The handful of food given to these people from the ships stores was probably the most some had seen in months. Destitute people were beginning to crowd around the cooking pits, with whole families waiting eagerly for a bite of corn meal mash. Several tiny babies cried for want of food, their mother’s breasts dried up from lack of nourishment.
A large contingent of soldiers sat astride their mounts at the head of the wharf as more and more people gathered at the gangway for boarding. Where would all these people sleep? John wondered. He had not seen that many bunks below. Shuffling quietly through the growing crowd, the lad watched all the faces he could see for his father. However, there was still no sign of the man.
John stopped to warm himself at one of the low cooking fires. The night air had gotten very chill and a thick fog was once again beginning to roll in. The small flames flickered against the mainmast, just to the fore of the small round brazier. He rubbed his hands in the heat and closed his tired eyes to the dying wind.
Feeling the warmth return to his bones, the lad opened his eyes, looking directly into the beautiful green eyes of a lass across the fire. She looked to be similar in age to himself. Sitting cross-legged on the rough deck next to the pit, the lass stared silently up at him. A thin shawl tightly covered her head and shoulders with only her thin, yet pretty, slightly tanned face peering out. A wisp of dark red hair lay softly across the lasses forehead, framing her deep-set eyes beautifully.
She smiled slightly at John, causing his heart to flutter. “Hi ya’,” he greeted nervously, smiling back.
“Dia duit,” she replied in a thick Gaelic accent.
The reply rather stunned the lad. He really did not understand what she had said. “Grand evening, isn’t it?” he continued shyly.
The lass looked up at him and shrugged, confusion in her lovely eyes. “Níl as béarla agam,” she returned quietly, looking away in embarrassment.
Understanding flooded John’s face. “Oh,” he replied, “You do not speak English! You only speak Irish?”
She looked back at him, still puzzled by his words. Looking away again, she slowly stood to her feet. The lass then turned quickly away from John, lowered her eyes to the dark deck and stepped away from the fire.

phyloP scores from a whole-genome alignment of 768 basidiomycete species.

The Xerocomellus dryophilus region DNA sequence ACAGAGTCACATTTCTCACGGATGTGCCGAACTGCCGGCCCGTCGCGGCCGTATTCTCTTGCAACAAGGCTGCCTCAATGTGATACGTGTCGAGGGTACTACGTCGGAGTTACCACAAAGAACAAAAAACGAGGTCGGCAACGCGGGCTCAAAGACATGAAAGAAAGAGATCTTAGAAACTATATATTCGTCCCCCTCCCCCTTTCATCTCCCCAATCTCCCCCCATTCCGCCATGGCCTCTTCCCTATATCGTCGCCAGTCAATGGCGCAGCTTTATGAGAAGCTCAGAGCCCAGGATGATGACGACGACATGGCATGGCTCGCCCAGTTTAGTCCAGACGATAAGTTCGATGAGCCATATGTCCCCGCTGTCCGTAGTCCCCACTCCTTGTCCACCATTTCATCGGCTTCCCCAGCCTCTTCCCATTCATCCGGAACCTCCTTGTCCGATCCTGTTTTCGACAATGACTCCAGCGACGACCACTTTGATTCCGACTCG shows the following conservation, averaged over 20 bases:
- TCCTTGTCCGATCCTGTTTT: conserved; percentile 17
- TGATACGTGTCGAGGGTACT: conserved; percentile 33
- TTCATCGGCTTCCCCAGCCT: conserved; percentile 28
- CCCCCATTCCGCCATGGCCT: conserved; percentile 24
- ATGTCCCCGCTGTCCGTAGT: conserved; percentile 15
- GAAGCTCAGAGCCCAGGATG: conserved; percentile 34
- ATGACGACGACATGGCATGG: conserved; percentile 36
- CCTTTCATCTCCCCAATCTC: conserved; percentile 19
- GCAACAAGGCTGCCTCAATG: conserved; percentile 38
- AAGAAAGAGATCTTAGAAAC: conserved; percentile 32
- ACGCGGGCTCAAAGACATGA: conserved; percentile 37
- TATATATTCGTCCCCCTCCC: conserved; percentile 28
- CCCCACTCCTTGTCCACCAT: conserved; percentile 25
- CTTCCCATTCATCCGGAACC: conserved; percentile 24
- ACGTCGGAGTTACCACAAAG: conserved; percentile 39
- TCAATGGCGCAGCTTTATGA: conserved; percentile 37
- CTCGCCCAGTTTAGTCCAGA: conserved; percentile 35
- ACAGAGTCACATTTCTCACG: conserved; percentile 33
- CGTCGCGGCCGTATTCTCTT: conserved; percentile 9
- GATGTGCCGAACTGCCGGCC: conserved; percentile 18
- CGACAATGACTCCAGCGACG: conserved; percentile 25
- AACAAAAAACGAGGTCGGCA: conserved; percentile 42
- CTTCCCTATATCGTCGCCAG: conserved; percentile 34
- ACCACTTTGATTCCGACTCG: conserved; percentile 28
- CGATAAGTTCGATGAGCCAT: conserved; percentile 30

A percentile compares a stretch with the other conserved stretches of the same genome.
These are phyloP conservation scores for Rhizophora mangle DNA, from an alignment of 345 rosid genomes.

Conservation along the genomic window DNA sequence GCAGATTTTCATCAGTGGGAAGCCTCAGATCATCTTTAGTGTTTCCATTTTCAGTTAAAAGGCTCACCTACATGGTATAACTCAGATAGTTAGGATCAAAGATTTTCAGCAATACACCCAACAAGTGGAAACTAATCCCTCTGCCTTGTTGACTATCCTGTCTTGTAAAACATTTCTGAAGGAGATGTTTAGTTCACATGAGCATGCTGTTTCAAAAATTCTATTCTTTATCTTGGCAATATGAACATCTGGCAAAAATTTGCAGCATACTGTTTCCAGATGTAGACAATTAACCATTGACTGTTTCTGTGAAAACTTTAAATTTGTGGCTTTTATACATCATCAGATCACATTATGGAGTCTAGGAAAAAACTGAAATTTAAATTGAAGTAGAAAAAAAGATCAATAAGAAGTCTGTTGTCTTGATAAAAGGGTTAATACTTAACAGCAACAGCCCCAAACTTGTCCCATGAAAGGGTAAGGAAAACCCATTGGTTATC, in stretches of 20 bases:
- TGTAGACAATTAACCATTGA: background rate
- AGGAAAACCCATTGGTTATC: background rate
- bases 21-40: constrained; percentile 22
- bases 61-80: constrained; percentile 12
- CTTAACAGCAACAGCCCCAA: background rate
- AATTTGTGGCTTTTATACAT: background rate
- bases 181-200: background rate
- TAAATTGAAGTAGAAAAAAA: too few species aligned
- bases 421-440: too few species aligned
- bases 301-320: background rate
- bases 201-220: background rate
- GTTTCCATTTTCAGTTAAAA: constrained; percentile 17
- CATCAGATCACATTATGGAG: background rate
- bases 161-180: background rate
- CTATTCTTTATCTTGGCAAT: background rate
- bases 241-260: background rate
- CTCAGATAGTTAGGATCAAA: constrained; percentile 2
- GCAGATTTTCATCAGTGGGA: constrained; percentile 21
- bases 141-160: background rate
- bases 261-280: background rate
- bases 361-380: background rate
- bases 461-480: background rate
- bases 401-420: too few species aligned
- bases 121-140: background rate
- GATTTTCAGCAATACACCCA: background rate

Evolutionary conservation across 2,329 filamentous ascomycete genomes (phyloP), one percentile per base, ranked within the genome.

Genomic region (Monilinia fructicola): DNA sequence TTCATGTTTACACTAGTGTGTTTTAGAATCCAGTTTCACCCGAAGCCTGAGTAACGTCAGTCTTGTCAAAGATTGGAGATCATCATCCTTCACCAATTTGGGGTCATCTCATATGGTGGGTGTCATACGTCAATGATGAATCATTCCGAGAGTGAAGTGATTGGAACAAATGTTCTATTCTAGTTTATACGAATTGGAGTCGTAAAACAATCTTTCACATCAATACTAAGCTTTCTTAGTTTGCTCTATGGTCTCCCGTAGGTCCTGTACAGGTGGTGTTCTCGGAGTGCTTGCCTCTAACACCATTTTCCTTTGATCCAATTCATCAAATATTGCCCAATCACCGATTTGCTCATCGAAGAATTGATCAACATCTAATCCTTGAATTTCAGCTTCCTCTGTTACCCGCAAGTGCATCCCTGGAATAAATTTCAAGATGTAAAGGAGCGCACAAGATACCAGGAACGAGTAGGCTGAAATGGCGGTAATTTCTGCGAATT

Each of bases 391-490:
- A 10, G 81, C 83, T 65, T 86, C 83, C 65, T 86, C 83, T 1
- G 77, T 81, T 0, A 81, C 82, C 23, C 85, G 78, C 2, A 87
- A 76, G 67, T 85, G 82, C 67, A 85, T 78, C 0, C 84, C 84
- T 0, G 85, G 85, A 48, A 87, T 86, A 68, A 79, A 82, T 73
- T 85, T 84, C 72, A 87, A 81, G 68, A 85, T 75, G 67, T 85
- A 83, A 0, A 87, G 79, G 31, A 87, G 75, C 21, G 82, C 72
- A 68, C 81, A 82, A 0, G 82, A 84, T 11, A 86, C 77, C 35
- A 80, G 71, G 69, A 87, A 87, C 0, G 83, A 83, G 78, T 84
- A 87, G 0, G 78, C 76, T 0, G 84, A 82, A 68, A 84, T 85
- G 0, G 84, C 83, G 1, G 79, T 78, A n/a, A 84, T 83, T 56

“Wait,” John called hurriedly after her. The lass turned to look over her shoulder. “I am John.” He pointed to himself. “John.”
The lass smiled back at him. “Brigid is anam dom,” she replied kindly. “Oíche mhaith, a Shean.” Brigid walked off into the darkness, disappearing into a group of people.
Now John felt confused. The lad had known several attractive lasses back in his village, but never had he felt the attraction that he did to both of these women. Maybe it was just the sea air or the new surroundings, he did not know. He needed to sleep on it for the night.
He slipped through the crowd that was quickly congregating on deck, and moved toward the stair to the bunk room below. Maybe he could check the logbook in the morning to see if his father had checked in. If not, he would make a quick survey down the wharf for him.
Slipping down the narrow stairway, he found that a couple of small oil lamps had been lit in the large room. It was the most light he had ever seen in there. The cabin was larger than he had previously surmised, with numerous rows of beds extending from one side of the wide ship to the other.
John quickly spotted the bunk he had left his belongings on. Eileen was already in the bed below. She lay awake, watching her brother approach. “You have a good evening, brother?” she asked with a smile.
“Lovely,” he returned quietly, arriving at the side of his own bed. “And you, sister?”
“Gorgeous!” she replied happily. “Maybe this will be a good trip for us.”
“I pray so,” John responded hopefully. “I certainly hope so.” The lad climbed into his bunk and spread his blanket over himself. Tomorrow will be a new day, indeed, he thought, closing his eyes and feeling sleep come quickly over him.